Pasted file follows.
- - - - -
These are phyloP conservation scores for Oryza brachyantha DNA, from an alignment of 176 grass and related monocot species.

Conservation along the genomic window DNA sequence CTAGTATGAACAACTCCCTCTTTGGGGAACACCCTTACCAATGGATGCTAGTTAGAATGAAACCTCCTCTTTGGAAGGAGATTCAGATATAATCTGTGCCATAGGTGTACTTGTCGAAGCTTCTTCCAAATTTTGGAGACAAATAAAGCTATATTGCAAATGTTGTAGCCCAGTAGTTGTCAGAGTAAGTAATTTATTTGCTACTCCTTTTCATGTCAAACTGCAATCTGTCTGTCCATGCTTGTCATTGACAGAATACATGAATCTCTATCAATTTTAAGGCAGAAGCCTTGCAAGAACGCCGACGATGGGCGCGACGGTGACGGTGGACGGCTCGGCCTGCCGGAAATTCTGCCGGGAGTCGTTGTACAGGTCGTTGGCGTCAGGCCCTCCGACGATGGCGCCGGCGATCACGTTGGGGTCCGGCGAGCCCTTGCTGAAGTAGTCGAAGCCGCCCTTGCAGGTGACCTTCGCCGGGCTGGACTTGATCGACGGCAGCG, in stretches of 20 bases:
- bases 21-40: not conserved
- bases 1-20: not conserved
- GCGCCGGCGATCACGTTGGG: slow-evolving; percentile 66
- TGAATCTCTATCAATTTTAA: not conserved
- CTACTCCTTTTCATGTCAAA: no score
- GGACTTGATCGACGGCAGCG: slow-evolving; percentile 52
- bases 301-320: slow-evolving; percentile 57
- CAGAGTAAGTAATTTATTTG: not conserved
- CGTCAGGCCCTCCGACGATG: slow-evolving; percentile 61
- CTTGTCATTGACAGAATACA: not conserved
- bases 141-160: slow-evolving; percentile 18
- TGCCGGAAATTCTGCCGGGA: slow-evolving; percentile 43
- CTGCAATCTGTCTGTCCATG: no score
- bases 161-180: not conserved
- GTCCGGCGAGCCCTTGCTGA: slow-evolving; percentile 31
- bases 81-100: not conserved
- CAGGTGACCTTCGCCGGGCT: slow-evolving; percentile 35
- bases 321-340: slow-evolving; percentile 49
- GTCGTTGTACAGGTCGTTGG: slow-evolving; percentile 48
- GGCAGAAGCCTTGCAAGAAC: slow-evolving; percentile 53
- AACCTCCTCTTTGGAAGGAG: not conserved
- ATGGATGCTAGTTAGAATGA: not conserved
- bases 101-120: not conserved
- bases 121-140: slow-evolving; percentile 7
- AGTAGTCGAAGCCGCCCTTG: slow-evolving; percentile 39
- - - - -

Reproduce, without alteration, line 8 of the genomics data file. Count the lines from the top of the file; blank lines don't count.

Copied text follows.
- GGACTTGATCGACGGCAGCG: slow-evolving; percentile 52